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The Resume Headache and How To Get Rid of It

Let’s be honest – nobody loves writing their own resume. It’s frustrating to string together all of those life “episodes” in a way that makes sense for the direction in which we are now heading. Then there are those questions we ask ourselves that distract us from the whole point of the resume, like: “How much personal information should I include? How can I make mine stand out from other resumes? Should I include a photo?” It is so easy to get tangled up in the details of your entire life that you forget that, while the resume is a factual document, it is also a marketing piece.

My experience in working with job-seekers has revealed a number of interesting observations. The first is that people seem to dislike editing their life. They fear leaving something out that could enhance their candidacy. The problem here is that too much information could cause the hiring agent to toss that resume in favor of candidates that have less complicated resumes.

The second observation I’ve made is that people aren’t clear on the impact of a well-written objective. The objective on a resume tells the hiring agent exactly what you want. If your objective is specific, and fits well with the company, it could be the deciding factor between you and a similar candidate, particularly if that candidate didn’t include an objective. Remember, an objective on a resume is not set in stone. It can be tweaked to fit the particular opportunity for which you are submitting your resume.

The rules of thumb for a basic resume aren’t really as challenging as some would think. Unless you are in a technical field or seeking an executive position, your resume shouldn’t be more than one page. It should include your objective at the top, your education, and your last ten years of work history in chronological order with the most recent first – working backwards. Depending on the space available, you can add a “Special Skills” Section. Though some prefer to indicate that references are “available upon request,” I advise adding the names, titles and phone numbers of two references at the bottom. It just makes it easier on the hiring agent.

This is the standard format that I use, and while there are other details involved, the challenge of writing a good resume is more about preparation than putting computer ink to paper.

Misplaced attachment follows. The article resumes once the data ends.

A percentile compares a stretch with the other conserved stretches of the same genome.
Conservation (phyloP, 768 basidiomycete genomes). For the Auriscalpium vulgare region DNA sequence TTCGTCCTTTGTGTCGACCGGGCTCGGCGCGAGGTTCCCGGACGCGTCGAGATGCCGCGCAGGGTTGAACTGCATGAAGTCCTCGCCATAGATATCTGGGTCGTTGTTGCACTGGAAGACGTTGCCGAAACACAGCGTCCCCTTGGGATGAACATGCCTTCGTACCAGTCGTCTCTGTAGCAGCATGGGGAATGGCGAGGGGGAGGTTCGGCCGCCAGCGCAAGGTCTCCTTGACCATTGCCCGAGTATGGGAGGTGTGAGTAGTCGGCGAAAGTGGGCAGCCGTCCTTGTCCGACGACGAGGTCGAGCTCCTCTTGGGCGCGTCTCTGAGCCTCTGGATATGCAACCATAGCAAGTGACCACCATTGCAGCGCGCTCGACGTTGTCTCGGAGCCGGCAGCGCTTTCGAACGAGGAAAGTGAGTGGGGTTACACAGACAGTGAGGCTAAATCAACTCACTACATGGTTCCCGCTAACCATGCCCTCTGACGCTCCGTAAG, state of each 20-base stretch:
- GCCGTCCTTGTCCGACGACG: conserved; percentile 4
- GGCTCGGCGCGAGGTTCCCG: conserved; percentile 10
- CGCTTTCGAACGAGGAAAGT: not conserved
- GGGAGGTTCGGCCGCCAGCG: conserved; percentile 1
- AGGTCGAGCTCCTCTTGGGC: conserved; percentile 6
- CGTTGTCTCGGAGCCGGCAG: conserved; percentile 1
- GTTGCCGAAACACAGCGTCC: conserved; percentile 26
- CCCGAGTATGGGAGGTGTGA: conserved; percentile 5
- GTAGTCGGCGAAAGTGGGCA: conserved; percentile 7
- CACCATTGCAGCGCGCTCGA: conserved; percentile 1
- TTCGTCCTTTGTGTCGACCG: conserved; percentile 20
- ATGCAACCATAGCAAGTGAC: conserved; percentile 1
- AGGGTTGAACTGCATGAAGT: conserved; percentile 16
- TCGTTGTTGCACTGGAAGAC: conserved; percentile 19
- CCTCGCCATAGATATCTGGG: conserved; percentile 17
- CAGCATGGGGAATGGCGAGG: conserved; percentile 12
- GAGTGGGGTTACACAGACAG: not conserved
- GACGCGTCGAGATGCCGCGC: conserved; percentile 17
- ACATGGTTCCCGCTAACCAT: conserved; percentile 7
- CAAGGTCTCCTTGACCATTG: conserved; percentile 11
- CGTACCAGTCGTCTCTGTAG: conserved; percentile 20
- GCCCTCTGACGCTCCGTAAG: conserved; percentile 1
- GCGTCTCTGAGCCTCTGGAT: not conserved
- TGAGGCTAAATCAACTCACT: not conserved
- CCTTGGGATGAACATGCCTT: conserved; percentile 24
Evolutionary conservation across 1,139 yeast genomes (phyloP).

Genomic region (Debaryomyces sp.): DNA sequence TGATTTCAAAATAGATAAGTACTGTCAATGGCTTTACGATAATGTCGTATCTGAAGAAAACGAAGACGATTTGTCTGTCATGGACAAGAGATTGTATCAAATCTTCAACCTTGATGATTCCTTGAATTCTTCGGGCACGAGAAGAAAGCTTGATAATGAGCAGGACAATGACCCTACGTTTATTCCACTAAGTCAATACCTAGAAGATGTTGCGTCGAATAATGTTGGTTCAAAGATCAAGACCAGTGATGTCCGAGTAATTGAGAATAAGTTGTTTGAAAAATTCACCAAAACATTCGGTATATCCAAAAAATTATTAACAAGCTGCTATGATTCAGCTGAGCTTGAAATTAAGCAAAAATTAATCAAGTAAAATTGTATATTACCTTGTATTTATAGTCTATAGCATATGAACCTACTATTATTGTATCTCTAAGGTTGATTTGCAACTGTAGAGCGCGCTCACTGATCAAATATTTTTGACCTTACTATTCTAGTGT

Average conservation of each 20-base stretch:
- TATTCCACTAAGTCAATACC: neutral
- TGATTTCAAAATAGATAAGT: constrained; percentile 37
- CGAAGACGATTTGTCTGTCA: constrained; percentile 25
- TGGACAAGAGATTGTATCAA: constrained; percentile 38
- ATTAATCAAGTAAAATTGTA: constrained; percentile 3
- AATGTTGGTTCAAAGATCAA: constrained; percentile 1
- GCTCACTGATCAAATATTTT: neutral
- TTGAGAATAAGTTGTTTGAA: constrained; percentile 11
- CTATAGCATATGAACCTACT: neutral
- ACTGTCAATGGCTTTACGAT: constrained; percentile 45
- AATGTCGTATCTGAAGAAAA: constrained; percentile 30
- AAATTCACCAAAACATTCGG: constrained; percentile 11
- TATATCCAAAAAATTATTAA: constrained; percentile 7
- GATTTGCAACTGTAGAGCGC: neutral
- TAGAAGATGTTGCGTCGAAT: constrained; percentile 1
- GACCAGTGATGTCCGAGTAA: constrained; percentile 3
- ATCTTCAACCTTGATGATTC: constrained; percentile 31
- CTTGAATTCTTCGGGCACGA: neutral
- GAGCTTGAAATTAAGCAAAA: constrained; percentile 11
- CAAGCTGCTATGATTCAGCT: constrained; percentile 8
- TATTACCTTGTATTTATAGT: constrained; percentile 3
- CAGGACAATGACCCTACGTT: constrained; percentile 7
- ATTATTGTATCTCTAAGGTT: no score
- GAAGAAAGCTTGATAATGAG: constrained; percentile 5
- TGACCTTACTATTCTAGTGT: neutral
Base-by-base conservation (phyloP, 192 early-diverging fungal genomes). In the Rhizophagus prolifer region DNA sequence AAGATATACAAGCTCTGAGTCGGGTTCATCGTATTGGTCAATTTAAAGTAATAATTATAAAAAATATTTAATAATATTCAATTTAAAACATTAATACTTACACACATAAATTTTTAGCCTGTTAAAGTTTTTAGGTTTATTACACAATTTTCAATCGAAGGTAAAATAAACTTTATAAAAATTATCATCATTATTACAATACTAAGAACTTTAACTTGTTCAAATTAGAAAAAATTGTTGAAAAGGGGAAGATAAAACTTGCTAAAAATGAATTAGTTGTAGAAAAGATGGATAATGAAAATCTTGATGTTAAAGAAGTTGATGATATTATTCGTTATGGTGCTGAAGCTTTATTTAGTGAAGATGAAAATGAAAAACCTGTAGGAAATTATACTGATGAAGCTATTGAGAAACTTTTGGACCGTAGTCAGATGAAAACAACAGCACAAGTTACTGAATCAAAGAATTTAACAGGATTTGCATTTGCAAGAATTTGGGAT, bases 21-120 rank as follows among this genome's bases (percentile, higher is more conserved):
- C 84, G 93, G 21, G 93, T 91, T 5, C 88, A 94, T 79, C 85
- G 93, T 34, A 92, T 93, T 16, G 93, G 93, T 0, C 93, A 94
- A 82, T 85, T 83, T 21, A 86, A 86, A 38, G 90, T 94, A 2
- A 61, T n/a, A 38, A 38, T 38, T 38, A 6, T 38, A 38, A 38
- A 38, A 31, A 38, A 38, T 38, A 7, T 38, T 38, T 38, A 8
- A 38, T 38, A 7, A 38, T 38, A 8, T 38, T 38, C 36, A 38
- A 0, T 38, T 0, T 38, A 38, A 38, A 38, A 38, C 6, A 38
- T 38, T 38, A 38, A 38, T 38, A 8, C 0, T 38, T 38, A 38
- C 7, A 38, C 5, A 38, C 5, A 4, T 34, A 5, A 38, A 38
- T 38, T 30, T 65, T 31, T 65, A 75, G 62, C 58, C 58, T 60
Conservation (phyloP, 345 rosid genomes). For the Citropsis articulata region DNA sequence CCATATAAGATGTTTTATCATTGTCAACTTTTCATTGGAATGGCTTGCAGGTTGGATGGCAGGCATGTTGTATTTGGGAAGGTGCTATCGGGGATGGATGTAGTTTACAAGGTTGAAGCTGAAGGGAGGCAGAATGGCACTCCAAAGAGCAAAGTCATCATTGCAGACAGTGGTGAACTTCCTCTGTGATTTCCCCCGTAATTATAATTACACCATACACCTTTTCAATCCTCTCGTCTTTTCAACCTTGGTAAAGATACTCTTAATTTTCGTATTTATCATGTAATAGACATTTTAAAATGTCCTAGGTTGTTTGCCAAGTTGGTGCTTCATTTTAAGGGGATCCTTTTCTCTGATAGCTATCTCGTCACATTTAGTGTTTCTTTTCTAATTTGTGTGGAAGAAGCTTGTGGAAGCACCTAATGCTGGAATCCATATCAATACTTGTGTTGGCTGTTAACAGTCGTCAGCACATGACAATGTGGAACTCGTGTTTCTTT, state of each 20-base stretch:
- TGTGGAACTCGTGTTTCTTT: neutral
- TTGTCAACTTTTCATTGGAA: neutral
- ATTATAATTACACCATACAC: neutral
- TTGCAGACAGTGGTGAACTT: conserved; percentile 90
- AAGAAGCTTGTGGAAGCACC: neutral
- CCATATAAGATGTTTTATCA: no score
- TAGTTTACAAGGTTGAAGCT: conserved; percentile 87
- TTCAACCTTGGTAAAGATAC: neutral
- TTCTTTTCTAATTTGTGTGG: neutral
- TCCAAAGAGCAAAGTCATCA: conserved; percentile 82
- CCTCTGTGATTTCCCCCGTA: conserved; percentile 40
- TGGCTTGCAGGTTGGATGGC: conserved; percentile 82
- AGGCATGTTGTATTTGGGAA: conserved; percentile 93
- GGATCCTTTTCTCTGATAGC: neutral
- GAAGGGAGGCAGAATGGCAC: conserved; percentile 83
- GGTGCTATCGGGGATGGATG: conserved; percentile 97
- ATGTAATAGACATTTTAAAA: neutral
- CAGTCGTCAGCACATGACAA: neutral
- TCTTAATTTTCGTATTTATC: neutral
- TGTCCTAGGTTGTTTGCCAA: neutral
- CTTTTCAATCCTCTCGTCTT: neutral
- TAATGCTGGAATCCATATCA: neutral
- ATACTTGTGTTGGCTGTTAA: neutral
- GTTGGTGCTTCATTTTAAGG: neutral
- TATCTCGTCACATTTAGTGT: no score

Prior to writing your resume you should make sure that your answer greeting for the phone numbers you include on the resume is something you wouldn’t mind a potential employer hearing. I had one client with a cell phone greeting that was completely inaudible, and another client with a greeting that sounded as though she was in the middle of a party.

I don’t advise using an e-mail address on a resume. There are just too many reasons that something could go wrong (i.e.: mailbox overload, technical problems, etc.) However, if you feel you must use your e-mail address, here are some tips. Change your e-mail address or reconsider using it on a resume if it is something like wildchild@whatever.com or buffdude@whatever.com. The idea is that you want to convey an appropriate image from the start. Also, you need to be able to check your e-mail several times daily in order to be responsive. If you are going to be out of town and don’t have other access, make arrangements to have someone check your e-mail. Don’t make the mistake of thinking that, if a hiring agent is really interested, he will call you if he can’t get you by e-mail. The responsibility is yours to be accessible. If you make it difficult for them, or add time to their schedule, you may be risking your candidacy.

What I’ve shared may sound like a lot of common sense, but there really is a process to creating a good resume. Streamlining work history is usually the key concern for most people. Resume preparation becomes more difficult, however, for those who have problematic situations, but even those can be resolved. If you have limited work history, making your resume appear “thin,” then add or elaborate on a “Special Skills/Training” section or “Special Skills/Experience” section. If you don’t have a college degree or formal education beyond high school, you can still use your graduation from high school on your resume. Include other training, as well. For those with a long military background, make sure your duties are expressed in everyday language, and show a relation between that work and your new career objective.

The most important action to take when preparing and writing your resume is to adopt a marketing mindset. With a basic format and the right mindset, that resume headache you started out with will never haunt you again.

About The Author

Mary Kurek is a Networking and Marketing Coach who works with entrepreneurs and people transitioning jobs and careers. Mary is launching an instant resume kit in late March 2007. She conducts workshops on the subjects of networking, entrepreneurship and small business marketing. Her new book, Whose Hiding in Your Address Book is due for release June 2007. Visit http://www.marykurek.com Article Source: http://EzineArticles.com/?expert=Mary_Kurek

 

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